Dear 43 Things Users,

10 years after introducing 43 Things to the world, we have decided we have met our last goal: completing the incredible experience that has been 43 Things. Please join us in giving one last cheer to all the folks who have shared their goals with the world, as well as all the people who have worked at The Robot Co-op to build this incredible website. We won a Webby Award, published a book, and brought happiness to a lot of people.

Starting today, 43 Things users can export their goals and entries from the site. Starting August 15, we will make the site “read only”. 43 Things users will still be able to view the site and export their content, but we won’t be taking any new content from users. We hope to leave the site up for folks to see and download their content until the end of the year. Ending on New Year’s Eve takes us full circle.

It has been a long ride (one of our original goals was to "build a company that lasts at least 2 years” - we beat that one!) While we wish the site could live on, it has suffered from a number of challenges - changes in how people use the site, the advertising industry, and how search engines view the site. We wish the outcome was different – but we’ve always been realistic about when our goals are met and when they aren't.

As of today, you will be able to download your goals and entries. See more about that on the FAQ page. Thanks for 10 great years of goal-setting and achieving.

- The Robots.

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FAQ

littlegull is doing 43 things including…

get my motorbike on the road

1 cheer

 

littlegull has written 3 entries about this goal

riding a bike is more fun then i thought! Thanks to a talented instructor.

It was a long haul to get myself and my bike on the road (additionally complicated by the fact that the bike was registered in a different country). But I took it step by step and achieved my goal. The most difficult part was scheduling the training for my full bike license into a busy and unpredictable work timetable, the training itself (it turned out that my instructor and i were not compatible) and passing the road exam (it took me 2 takes).

It helped that I already owned a small bike and was able to ride it with an L plate, but unfortunately I picked up some bad habits. I managed to schedule training in with one of training schools in Norwich, but I didn’t enjoy it at all. I soon dreaded the lessons and would often end up upset during or after my training. My instructor was rough with me, often raised his voice, was judgemental, impatient and expected me to follow orders. His wife or partner who also helped in the training was extremely rude, probably the rudest and most insensitive person I’ve ever met. But I passed the maneuvers test flying. In the end, shortly before my exam I gave up and cut my training short. It was a waste of time, I wasn’t learning anything, and my confidence was badly undermined. My instructor didn’t offer me a refund on the hours he didn’t work and he refused to come to my exam with me (common practice). He also said that I would be better off cancelling the exam (bad advice: there was no refund of rescheduling of the exam at such short notice and the experience of the exam could be useful). I went ahead with the road test anyway and of course failed it with 1 serious and 4 minor errors. (if I remember correctly, 5 minor errors are a fail, any serious error is also a fail). But just before my exam I met an instructor from a different biking school. She was accompanying her student at their test. I had a quick chat with her and instantly knew that if i failed my test, I would get in touch with her for topup training. Which I did. The school she works for is called Top Notch Training (http://www.topnotchtraining.co.uk/). She turned out to be an absolute angel and a highly talented teacher. One of these people who do their job so well that they really make a difference in the world. She is patient, non-judgemental and uses encouraging, confidence-building and methodical approach, a fail-proof system. She made time for me because I requested to be trained by her in particular. I used the school’s bike (Yamaha YBR 125), which was a lot better than the previous instructor’s (little flimsy Chinese 125, I don’t remember the make), even though this school was a good deal cheaper. The bike had a big flashing bulb installed in the middle to remind me to switch off my indicator:) A few hours with her and I passed my road test beautifully, with just one vaguish minor mistake. This whole training and testing experience was an ordeal and an emotional trial. I’m very grateful to this instructor (forgot her name!) for helping me out with such skill and heart.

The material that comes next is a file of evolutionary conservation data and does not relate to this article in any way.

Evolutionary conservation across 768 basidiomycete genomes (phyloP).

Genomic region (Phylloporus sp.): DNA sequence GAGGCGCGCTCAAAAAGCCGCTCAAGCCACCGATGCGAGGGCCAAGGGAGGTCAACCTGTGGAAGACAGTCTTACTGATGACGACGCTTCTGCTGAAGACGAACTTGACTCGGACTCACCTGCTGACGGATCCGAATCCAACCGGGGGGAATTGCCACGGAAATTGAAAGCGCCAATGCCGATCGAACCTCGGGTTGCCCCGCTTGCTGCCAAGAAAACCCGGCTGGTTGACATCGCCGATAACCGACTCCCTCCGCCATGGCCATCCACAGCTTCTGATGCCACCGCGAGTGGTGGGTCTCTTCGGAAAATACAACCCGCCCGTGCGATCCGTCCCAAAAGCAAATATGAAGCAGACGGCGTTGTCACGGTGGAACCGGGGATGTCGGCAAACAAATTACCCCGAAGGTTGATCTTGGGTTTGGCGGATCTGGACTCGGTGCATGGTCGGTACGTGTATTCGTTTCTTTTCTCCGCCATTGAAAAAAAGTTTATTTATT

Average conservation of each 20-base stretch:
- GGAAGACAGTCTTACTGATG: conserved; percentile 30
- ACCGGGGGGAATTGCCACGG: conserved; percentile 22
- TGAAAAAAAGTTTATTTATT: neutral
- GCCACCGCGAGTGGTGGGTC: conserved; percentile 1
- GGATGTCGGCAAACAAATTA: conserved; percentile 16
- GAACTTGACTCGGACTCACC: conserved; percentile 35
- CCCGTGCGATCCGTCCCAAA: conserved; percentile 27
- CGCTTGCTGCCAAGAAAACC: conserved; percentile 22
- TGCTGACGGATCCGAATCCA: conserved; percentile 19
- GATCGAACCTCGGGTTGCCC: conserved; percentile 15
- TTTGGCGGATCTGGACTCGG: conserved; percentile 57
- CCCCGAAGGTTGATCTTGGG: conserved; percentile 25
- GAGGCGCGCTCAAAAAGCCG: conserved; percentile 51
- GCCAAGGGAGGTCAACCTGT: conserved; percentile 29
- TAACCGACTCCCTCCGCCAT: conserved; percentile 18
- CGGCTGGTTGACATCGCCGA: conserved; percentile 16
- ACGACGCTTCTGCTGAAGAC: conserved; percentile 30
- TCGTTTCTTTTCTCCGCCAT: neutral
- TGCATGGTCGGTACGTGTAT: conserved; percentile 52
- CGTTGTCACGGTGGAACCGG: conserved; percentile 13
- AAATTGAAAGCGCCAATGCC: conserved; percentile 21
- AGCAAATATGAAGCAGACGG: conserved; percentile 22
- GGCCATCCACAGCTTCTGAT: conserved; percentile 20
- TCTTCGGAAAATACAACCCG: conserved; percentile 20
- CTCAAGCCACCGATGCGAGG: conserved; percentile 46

I’m now back to ireland and I keep riding. One day soon, when I can afford a bigger bike, I hope to add some longer distance travel goals to my 43 things list:)



progress

Of the list I have so far ticked off:
1) getting UK driving license (with provisional motorbike entitlement)
2) Theory test passed
3) CBT done

Left to do:
1) register the motorbike in UK
2) get insurance
3) get MOT (and minor repairs)
4) get tax
5) get helmet+gloves etc



which will involve

1) applying for UK provisional license (£50) September
2) do my CBT (Compulsory Basic Training) (£80) September
3) buy protective gear, esp. helmet + jacket (around 350) September/October
4) get insurance (around £150) October
5) get MOT and general service (around £200) October
6) register and tax my bike (£55 + £16) October
7) get exam-focused training (£450)
8) pass the theory test
9) pass the practical test



littlegull has gotten 1 cheer on this goal.

 

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